Conan The Barbarian #1 Review

by Charles Martin on January 02, 2019

Conan The Barbarian #1 Review
Writer: Jason Aaron
Artist: Mahmud Asrar
Colourist: Matthew Wilson
Letterer: Travis Lanham
Publisher: Marvel Comics

Conan is back at Marvel in 2019! What does that mean?

It means blood and steel and passion and so many decapitations, you guys! 

For an inaugural story, the creators give us a nice split between the young reaver Conan and the beardy King Conan of Aquilonia, two cunning heroes separated by decades but united here by a common foe: The Crimson Witch, servant of the dread demon Razazel.

It's a narrative trick that'll be familiar if you've read past volumes of Thor, but it's executed flawlessly here. The differences between the two Conans are subtle. While they don't interfere with the relentless drive of the story, they promise a lot of interesting contrasts for the future.

Visually, this first chapter is told with passionate, nigh-flawless skill. Conan's world of up-close combat, of gritted teeth and bulging thews, is the perfect subject for this strong, organic linework. This issue is full of heavy shadows and powerful motion, with beautifully-rendered details slipped in precisely where the story needs them most.

The colours are an integral part of the story throughout, but they truly prove their worth in the final scene set on an Aquilonian battlefield. The art lays down just a suggestion of the carnage left behind by King Conan's armies; it's the sooty grey of smoke and the grubby red of blooded earth that fill in the details and bring the setting to life.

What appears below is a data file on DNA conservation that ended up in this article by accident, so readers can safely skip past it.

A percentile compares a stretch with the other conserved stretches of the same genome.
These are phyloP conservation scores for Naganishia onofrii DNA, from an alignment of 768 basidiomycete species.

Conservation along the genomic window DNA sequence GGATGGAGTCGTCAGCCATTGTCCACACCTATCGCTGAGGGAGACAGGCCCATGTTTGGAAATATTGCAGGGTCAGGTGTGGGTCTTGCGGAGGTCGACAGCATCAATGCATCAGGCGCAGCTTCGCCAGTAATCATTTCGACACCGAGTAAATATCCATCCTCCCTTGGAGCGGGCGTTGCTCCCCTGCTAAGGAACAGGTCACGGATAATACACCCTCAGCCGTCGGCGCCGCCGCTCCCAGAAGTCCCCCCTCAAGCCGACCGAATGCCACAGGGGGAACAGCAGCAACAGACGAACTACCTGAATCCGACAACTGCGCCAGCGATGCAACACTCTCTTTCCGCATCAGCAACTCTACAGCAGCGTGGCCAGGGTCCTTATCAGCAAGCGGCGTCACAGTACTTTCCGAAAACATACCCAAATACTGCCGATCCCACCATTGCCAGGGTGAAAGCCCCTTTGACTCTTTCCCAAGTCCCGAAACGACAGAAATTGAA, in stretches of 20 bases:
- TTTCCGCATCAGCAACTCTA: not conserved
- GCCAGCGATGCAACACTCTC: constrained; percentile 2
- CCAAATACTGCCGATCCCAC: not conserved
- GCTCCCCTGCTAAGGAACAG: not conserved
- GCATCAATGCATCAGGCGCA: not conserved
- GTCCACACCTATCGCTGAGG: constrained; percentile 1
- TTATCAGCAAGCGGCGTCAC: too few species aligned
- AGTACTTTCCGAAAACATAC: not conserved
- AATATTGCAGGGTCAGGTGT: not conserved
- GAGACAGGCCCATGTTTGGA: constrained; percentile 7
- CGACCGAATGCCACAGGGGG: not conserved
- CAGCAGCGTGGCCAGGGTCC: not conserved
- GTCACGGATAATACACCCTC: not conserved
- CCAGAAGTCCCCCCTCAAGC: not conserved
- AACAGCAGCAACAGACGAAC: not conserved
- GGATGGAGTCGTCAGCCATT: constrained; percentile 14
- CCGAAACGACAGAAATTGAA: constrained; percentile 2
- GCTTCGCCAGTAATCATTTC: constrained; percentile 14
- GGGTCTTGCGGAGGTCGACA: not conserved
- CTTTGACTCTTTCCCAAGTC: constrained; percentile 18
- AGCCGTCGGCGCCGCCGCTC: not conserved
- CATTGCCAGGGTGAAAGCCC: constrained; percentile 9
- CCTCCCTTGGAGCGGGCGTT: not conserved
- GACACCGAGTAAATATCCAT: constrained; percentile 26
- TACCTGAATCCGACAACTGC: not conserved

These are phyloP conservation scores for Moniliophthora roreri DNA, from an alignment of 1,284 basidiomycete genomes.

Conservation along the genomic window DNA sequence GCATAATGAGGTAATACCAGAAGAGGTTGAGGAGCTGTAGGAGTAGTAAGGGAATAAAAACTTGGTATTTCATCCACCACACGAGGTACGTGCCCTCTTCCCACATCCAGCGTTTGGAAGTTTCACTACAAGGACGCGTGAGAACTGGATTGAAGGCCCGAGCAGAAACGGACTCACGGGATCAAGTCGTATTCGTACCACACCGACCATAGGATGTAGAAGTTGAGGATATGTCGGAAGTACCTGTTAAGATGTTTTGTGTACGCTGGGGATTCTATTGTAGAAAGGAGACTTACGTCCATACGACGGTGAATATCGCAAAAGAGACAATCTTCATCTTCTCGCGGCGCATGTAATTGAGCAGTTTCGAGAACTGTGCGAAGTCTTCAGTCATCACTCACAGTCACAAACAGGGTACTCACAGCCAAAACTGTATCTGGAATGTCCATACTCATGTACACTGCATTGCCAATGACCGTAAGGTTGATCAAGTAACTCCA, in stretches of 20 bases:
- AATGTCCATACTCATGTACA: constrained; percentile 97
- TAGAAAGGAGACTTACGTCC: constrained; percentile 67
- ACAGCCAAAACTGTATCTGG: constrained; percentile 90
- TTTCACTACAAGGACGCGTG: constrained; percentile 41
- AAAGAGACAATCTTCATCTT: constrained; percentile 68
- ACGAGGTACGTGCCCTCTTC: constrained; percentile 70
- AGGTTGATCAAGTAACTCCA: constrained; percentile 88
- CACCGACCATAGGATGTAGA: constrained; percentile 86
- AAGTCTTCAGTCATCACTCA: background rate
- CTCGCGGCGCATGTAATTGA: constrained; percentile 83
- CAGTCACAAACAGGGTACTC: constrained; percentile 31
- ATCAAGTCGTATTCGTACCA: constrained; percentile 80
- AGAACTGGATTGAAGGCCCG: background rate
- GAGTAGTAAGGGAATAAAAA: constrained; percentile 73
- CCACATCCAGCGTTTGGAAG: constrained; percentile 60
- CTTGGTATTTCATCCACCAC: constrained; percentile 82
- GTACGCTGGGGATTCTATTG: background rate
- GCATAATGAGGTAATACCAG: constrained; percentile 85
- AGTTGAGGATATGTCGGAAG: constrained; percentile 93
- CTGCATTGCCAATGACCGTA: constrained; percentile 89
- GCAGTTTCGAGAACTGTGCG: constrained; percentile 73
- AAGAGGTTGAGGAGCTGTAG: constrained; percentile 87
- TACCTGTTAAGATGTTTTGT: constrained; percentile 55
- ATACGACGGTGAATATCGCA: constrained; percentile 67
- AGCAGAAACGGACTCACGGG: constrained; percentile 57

This first chapter delivers everything you might expect from an all-new Conan story. And while that is a pretty awesome delivery, it's also a pretty safe one. The Conan formula is revived and executed with scrupulous skill, launching an entertaining story of swordplay and sorcery.

There is no challenge (yet) to the binary world Conan inhabits. Men and women, heroes and villains, fighters and wizards: Each pairing is introduced and set into conflict according to pulp fiction rules that are now at least a century old. While the result is viscerally satisfying, it also inadvertently trivializes itself. 

To really thrive and say something meaningful, this story needs to either deconstruct or reinvent its aged formula. Although issue #1 doesn't do any deconstruction or reinvention, the future holds promise. The split narrative, tracking young and old Conan simultaneously, could turn into an excellent story-twisting tool in the future.

The finale suggests King Conan will be subjected to a solitary challenge similar to the one his younger self overcomes in this issue. My greatest hope is that that suggestion becomes a fake-out - I'd much rather see King Conan fight with all the resources he's developed rather than be converted into an older, achier version of the bandit he used to be.

Conan returns to Marvel with a savage splash of blood and a straightforward tale of sword versus sorcery. This introduction demonstrates ample and admirable skill. If Conan is going to become relevant and challenging, though, this story needs a little more complexity in future installments.

Our Score:


A Look Inside


Charles Martin's picture
Conan calls out to Crom a lot in this issue, which is exactly as it should be.